For a touch of mystery and intrigue, the park is regularly closed due to missile testing at nearby White Sands Missile Range and Holloman Air Force Base.
After being out in the deceptively draining elements of the desert, head into Cloudcroft 35 miles awau for a relaxing, luxury stay at the Lodge at Cloudcroft. The resort hotel offers uncanny sophistication for a desert inn and the building is reportedly haunted by ghosts from its storied past.
Painted Desert, Arizona
In the far reaches of northern Arizona’s high desert is a geologist’s paradise. River deposits dating back over 200 million years have left behind colorful flat top mesas and sculpted buttes in a beautiful palette of pastels known as the Painted Desert.
The badlands here extend 150 miles east from the eastern end of the Grand Canyon and culminate at the Petrified Forest National Park. The national parks have made exploring this desert wonderland easy.
Drop in at the Painted Desert Visitor Center which hosts interpretive exhibits before you ride out over the 28-mile road through the park, which sits in the northern section of the Navajo Nation. The Main Park Rd and Blue Mesa Rd have numerous viewpoints for spectacular vistas.
Local wildlife includes coyotes, jackrabbits, pronghorn, mule deer, and hawks. The seasonal rains coax blankets of wildflowers to bloom in the spring and summer.
Although Historic Route 66 once ran through the Painted Desert, that section of the famous highway is no longer in use. However, nearby Holbrook has plenty of Route 66 nostalgia, as well as restaurants and gas stations.
This is the desert, so the weather can be both beautiful and pleasant or harsh and extreme. Prepare accordingly.
Brad's Desert Inn, only 44 mile away in Holbrook, AZ, is a unique spot to rest your head after visiting Painted Desert. The eclectic inn features southwestern memorabilia in a cozy setting.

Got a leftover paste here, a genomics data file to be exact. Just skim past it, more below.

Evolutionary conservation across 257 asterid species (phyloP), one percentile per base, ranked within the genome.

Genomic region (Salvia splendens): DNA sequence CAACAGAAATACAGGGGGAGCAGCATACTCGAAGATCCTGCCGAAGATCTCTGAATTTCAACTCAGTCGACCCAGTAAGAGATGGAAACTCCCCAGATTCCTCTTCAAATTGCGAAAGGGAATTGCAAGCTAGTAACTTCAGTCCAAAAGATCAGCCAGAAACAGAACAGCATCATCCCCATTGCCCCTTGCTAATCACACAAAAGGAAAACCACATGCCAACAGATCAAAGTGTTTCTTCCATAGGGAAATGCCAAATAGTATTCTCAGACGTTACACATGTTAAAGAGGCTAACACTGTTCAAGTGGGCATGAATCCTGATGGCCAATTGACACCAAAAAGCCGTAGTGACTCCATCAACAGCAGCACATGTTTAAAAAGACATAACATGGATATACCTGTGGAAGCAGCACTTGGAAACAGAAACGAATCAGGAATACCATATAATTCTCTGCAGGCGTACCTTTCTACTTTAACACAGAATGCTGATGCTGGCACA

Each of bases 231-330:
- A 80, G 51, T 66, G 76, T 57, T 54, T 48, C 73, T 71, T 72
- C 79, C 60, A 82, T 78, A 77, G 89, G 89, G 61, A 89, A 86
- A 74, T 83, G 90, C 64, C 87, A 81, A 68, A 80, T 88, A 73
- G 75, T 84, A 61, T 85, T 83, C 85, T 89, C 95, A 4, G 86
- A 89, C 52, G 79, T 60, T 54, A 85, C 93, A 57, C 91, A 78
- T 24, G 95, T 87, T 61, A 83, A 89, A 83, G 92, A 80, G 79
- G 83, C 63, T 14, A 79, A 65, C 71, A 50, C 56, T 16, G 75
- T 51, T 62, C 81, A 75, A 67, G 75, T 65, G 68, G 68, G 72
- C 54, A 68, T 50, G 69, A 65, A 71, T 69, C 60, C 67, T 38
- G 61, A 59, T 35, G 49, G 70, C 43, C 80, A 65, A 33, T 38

Alvord Desert, Oregon
When thinking of Oregon, you probably picture a densely fogged coastline, constant drizzle, and dreary overcast skies. But the southeastern part of the state holds an unusual treasure of mountains, hot springs, and Alvord Desert.
The Steen Mountains run for some 70 miles and rise up 5,000 feet in the west, acting as a backdrop to Alvord Desert. Thermal activity finds it way to the Earth’s surface in a string of hot springs, including Alvord Hot Springs, Mickey Hot Springs, and Borax Lake (which is not suitable for taking a dunk with water temperatures in excess of 180 degrees).
The ground here is dried and cracked, and the distant mountain peaks receive white caps in the winter.
Alvord Desert makes for a dramatic contrast to Oregon’s western coast.
In terms of motorcycle riding, Alvord Desert is more about what you’ll see as opposed to any serious lean angle. The Fields-Denio Rd borders the 10-mile long, dry Alvord Lake, which is a remnant of an ancient body of water that was one 200 feet deep.
Alvord Desert is in the most remote part of Oregon and amenities are sparse as a result. For a comfortable stay after your visit to the Alvord, check in at the Best Value Inn, about 100 miles north in Burns.